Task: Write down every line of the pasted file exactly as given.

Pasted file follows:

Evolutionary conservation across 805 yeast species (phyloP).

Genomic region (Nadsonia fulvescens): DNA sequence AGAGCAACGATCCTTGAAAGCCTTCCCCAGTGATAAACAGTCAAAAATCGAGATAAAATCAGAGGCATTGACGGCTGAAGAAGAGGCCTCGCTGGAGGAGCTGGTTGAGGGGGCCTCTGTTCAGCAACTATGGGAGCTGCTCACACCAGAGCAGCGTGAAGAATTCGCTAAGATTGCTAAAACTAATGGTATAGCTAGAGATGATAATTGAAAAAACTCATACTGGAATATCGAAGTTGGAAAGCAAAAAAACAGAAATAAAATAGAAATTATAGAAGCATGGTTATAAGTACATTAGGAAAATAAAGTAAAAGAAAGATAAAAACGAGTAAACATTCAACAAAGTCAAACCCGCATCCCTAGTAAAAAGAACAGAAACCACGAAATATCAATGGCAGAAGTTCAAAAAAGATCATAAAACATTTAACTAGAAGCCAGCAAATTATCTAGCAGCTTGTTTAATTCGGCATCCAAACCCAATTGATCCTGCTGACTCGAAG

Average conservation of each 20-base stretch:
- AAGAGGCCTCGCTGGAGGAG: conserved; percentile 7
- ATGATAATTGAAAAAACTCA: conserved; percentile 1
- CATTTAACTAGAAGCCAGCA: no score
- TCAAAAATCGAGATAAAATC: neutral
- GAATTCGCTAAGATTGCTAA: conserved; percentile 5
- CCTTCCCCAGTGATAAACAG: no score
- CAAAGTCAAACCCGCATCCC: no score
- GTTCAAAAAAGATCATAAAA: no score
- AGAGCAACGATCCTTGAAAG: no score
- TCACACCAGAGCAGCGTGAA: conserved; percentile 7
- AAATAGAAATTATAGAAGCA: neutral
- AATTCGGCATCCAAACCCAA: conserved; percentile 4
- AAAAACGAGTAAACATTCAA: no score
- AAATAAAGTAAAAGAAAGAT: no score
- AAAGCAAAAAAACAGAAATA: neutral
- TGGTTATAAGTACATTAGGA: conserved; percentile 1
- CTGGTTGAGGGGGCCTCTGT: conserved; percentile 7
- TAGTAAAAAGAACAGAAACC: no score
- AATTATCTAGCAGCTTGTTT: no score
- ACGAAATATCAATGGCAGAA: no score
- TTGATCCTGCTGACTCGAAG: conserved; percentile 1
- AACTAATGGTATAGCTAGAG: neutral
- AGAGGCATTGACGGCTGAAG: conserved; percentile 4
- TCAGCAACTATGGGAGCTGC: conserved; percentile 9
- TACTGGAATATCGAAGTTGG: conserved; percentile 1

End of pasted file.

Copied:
Evolutionary conservation across 805 yeast species (phyloP).

Genomic region (Nadsonia fulvescens): DNA sequence AGAGCAACGATCCTTGAAAGCCTTCCCCAGTGATAAACAGTCAAAAATCGAGATAAAATCAGAGGCATTGACGGCTGAAGAAGAGGCCTCGCTGGAGGAGCTGGTTGAGGGGGCCTCTGTTCAGCAACTATGGGAGCTGCTCACACCAGAGCAGCGTGAAGAATTCGCTAAGATTGCTAAAACTAATGGTATAGCTAGAGATGATAATTGAAAAAACTCATACTGGAATATCGAAGTTGGAAAGCAAAAAAACAGAAATAAAATAGAAATTATAGAAGCATGGTTATAAGTACATTAGGAAAATAAAGTAAAAGAAAGATAAAAACGAGTAAACATTCAACAAAGTCAAACCCGCATCCCTAGTAAAAAGAACAGAAACCACGAAATATCAATGGCAGAAGTTCAAAAAAGATCATAAAACATTTAACTAGAAGCCAGCAAATTATCTAGCAGCTTGTTTAATTCGGCATCCAAACCCAATTGATCCTGCTGACTCGAAG

Average conservation of each 20-base stretch:
- AAGAGGCCTCGCTGGAGGAG: conserved; percentile 7
- ATGATAATTGAAAAAACTCA: conserved; percentile 1
- CATTTAACTAGAAGCCAGCA: no score
- TCAAAAATCGAGATAAAATC: neutral
- GAATTCGCTAAGATTGCTAA: conserved; percentile 5
- CCTTCCCCAGTGATAAACAG: no score
- CAAAGTCAAACCCGCATCCC: no score
- GTTCAAAAAAGATCATAAAA: no score
- AGAGCAACGATCCTTGAAAG: no score
- TCACACCAGAGCAGCGTGAA: conserved; percentile 7
- AAATAGAAATTATAGAAGCA: neutral
- AATTCGGCATCCAAACCCAA: conserved; percentile 4
- AAAAACGAGTAAACATTCAA: no score
- AAATAAAGTAAAAGAAAGAT: no score
- AAAGCAAAAAAACAGAAATA: neutral
- TGGTTATAAGTACATTAGGA: conserved; percentile 1
- CTGGTTGAGGGGGCCTCTGT: conserved; percentile 7
- TAGTAAAAAGAACAGAAACC: no score
- AATTATCTAGCAGCTTGTTT: no score
- ACGAAATATCAATGGCAGAA: no score
- TTGATCCTGCTGACTCGAAG: conserved; percentile 1
- AACTAATGGTATAGCTAGAG: neutral
- AGAGGCATTGACGGCTGAAG: conserved; percentile 4
- TCAGCAACTATGGGAGCTGC: conserved; percentile 9
- TACTGGAATATCGAAGTTGG: conserved; percentile 1